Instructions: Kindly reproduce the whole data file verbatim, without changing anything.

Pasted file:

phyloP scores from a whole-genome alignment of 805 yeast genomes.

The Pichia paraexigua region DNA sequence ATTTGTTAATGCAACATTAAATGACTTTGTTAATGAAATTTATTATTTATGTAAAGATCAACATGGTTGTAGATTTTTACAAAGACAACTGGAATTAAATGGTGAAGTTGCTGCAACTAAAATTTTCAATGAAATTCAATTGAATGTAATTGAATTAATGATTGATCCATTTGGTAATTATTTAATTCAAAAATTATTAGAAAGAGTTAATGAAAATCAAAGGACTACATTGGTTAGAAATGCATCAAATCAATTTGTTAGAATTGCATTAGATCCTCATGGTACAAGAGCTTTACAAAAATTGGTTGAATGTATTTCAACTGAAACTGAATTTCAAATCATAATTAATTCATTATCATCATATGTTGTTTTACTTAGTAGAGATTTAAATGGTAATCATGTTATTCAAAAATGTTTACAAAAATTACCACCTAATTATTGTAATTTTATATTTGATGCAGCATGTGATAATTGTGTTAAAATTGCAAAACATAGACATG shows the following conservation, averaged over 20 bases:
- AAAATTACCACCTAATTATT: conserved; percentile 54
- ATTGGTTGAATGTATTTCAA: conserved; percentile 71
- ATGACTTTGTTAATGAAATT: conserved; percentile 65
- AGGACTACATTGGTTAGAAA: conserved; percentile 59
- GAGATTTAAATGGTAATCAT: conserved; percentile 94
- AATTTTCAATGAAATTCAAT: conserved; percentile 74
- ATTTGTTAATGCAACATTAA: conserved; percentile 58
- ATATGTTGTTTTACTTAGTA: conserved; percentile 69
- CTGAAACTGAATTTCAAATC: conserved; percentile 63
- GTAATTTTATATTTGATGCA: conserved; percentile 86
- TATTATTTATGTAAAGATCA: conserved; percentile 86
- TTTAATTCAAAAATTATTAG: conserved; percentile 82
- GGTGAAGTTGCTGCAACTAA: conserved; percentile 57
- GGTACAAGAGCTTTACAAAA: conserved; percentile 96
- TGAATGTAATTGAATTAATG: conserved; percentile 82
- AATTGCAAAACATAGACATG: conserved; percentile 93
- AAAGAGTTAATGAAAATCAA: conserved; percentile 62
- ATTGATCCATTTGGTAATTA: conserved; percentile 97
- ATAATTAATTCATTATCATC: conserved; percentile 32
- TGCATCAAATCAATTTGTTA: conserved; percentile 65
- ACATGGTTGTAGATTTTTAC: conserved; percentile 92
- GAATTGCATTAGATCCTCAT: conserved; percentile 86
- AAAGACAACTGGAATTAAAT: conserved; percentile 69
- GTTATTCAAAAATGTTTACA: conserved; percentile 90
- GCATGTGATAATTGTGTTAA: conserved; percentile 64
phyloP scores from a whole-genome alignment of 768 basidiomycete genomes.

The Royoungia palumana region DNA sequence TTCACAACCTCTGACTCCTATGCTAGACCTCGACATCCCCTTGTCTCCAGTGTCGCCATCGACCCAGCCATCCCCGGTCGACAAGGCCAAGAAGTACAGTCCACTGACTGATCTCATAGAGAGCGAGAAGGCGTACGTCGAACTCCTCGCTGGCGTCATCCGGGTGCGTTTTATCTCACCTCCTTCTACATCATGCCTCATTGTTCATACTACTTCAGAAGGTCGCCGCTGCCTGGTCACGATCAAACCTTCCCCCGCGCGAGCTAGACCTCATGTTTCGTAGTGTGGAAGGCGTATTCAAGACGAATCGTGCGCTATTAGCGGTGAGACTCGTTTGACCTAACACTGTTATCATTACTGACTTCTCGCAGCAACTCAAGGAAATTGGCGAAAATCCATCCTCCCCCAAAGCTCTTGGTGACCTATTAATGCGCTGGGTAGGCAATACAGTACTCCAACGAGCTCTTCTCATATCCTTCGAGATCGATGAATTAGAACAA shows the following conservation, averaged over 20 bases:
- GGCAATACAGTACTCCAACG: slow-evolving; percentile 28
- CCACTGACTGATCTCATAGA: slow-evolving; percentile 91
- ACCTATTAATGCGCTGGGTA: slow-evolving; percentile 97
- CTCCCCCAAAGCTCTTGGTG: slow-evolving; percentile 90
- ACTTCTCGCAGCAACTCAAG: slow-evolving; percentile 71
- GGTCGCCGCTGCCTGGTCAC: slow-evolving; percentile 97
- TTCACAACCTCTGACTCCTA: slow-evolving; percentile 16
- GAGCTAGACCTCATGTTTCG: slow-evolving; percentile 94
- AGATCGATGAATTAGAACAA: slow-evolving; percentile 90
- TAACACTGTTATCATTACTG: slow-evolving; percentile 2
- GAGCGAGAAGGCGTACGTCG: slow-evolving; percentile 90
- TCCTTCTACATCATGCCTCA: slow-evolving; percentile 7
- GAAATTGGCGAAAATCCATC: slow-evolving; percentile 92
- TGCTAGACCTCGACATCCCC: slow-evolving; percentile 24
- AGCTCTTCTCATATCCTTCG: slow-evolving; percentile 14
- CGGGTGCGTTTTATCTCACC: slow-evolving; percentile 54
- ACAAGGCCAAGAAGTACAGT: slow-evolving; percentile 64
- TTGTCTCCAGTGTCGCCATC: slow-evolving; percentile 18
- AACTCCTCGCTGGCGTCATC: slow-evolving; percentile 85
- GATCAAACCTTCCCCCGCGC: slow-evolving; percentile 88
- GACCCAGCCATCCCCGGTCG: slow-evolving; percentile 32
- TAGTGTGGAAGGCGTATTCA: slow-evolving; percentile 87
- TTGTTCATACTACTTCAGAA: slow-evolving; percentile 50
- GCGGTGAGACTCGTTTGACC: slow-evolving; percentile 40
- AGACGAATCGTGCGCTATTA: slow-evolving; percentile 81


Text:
phyloP scores from a whole-genome alignment of 805 yeast genomes.

The Pichia paraexigua region DNA sequence ATTTGTTAATGCAACATTAAATGACTTTGTTAATGAAATTTATTATTTATGTAAAGATCAACATGGTTGTAGATTTTTACAAAGACAACTGGAATTAAATGGTGAAGTTGCTGCAACTAAAATTTTCAATGAAATTCAATTGAATGTAATTGAATTAATGATTGATCCATTTGGTAATTATTTAATTCAAAAATTATTAGAAAGAGTTAATGAAAATCAAAGGACTACATTGGTTAGAAATGCATCAAATCAATTTGTTAGAATTGCATTAGATCCTCATGGTACAAGAGCTTTACAAAAATTGGTTGAATGTATTTCAACTGAAACTGAATTTCAAATCATAATTAATTCATTATCATCATATGTTGTTTTACTTAGTAGAGATTTAAATGGTAATCATGTTATTCAAAAATGTTTACAAAAATTACCACCTAATTATTGTAATTTTATATTTGATGCAGCATGTGATAATTGTGTTAAAATTGCAAAACATAGACATG shows the following conservation, averaged over 20 bases:
- AAAATTACCACCTAATTATT: conserved; percentile 54
- ATTGGTTGAATGTATTTCAA: conserved; percentile 71
- ATGACTTTGTTAATGAAATT: conserved; percentile 65
- AGGACTACATTGGTTAGAAA: conserved; percentile 59
- GAGATTTAAATGGTAATCAT: conserved; percentile 94
- AATTTTCAATGAAATTCAAT: conserved; percentile 74
- ATTTGTTAATGCAACATTAA: conserved; percentile 58
- ATATGTTGTTTTACTTAGTA: conserved; percentile 69
- CTGAAACTGAATTTCAAATC: conserved; percentile 63
- GTAATTTTATATTTGATGCA: conserved; percentile 86
- TATTATTTATGTAAAGATCA: conserved; percentile 86
- TTTAATTCAAAAATTATTAG: conserved; percentile 82
- GGTGAAGTTGCTGCAACTAA: conserved; percentile 57
- GGTACAAGAGCTTTACAAAA: conserved; percentile 96
- TGAATGTAATTGAATTAATG: conserved; percentile 82
- AATTGCAAAACATAGACATG: conserved; percentile 93
- AAAGAGTTAATGAAAATCAA: conserved; percentile 62
- ATTGATCCATTTGGTAATTA: conserved; percentile 97
- ATAATTAATTCATTATCATC: conserved; percentile 32
- TGCATCAAATCAATTTGTTA: conserved; percentile 65
- ACATGGTTGTAGATTTTTAC: conserved; percentile 92
- GAATTGCATTAGATCCTCAT: conserved; percentile 86
- AAAGACAACTGGAATTAAAT: conserved; percentile 69
- GTTATTCAAAAATGTTTACA: conserved; percentile 90
- GCATGTGATAATTGTGTTAA: conserved; percentile 64
phyloP scores from a whole-genome alignment of 768 basidiomycete genomes.

The Royoungia palumana region DNA sequence TTCACAACCTCTGACTCCTATGCTAGACCTCGACATCCCCTTGTCTCCAGTGTCGCCATCGACCCAGCCATCCCCGGTCGACAAGGCCAAGAAGTACAGTCCACTGACTGATCTCATAGAGAGCGAGAAGGCGTACGTCGAACTCCTCGCTGGCGTCATCCGGGTGCGTTTTATCTCACCTCCTTCTACATCATGCCTCATTGTTCATACTACTTCAGAAGGTCGCCGCTGCCTGGTCACGATCAAACCTTCCCCCGCGCGAGCTAGACCTCATGTTTCGTAGTGTGGAAGGCGTATTCAAGACGAATCGTGCGCTATTAGCGGTGAGACTCGTTTGACCTAACACTGTTATCATTACTGACTTCTCGCAGCAACTCAAGGAAATTGGCGAAAATCCATCCTCCCCCAAAGCTCTTGGTGACCTATTAATGCGCTGGGTAGGCAATACAGTACTCCAACGAGCTCTTCTCATATCCTTCGAGATCGATGAATTAGAACAA shows the following conservation, averaged over 20 bases:
- GGCAATACAGTACTCCAACG: slow-evolving; percentile 28
- CCACTGACTGATCTCATAGA: slow-evolving; percentile 91
- ACCTATTAATGCGCTGGGTA: slow-evolving; percentile 97
- CTCCCCCAAAGCTCTTGGTG: slow-evolving; percentile 90
- ACTTCTCGCAGCAACTCAAG: slow-evolving; percentile 71
- GGTCGCCGCTGCCTGGTCAC: slow-evolving; percentile 97
- TTCACAACCTCTGACTCCTA: slow-evolving; percentile 16
- GAGCTAGACCTCATGTTTCG: slow-evolving; percentile 94
- AGATCGATGAATTAGAACAA: slow-evolving; percentile 90
- TAACACTGTTATCATTACTG: slow-evolving; percentile 2
- GAGCGAGAAGGCGTACGTCG: slow-evolving; percentile 90
- TCCTTCTACATCATGCCTCA: slow-evolving; percentile 7
- GAAATTGGCGAAAATCCATC: slow-evolving; percentile 92
- TGCTAGACCTCGACATCCCC: slow-evolving; percentile 24
- AGCTCTTCTCATATCCTTCG: slow-evolving; percentile 14
- CGGGTGCGTTTTATCTCACC: slow-evolving; percentile 54
- ACAAGGCCAAGAAGTACAGT: slow-evolving; percentile 64
- TTGTCTCCAGTGTCGCCATC: slow-evolving; percentile 18
- AACTCCTCGCTGGCGTCATC: slow-evolving; percentile 85
- GATCAAACCTTCCCCCGCGC: slow-evolving; percentile 88
- GACCCAGCCATCCCCGGTCG: slow-evolving; percentile 32
- TAGTGTGGAAGGCGTATTCA: slow-evolving; percentile 87
- TTGTTCATACTACTTCAGAA: slow-evolving; percentile 50
- GCGGTGAGACTCGTTTGACC: slow-evolving; percentile 40
- AGACGAATCGTGCGCTATTA: slow-evolving; percentile 81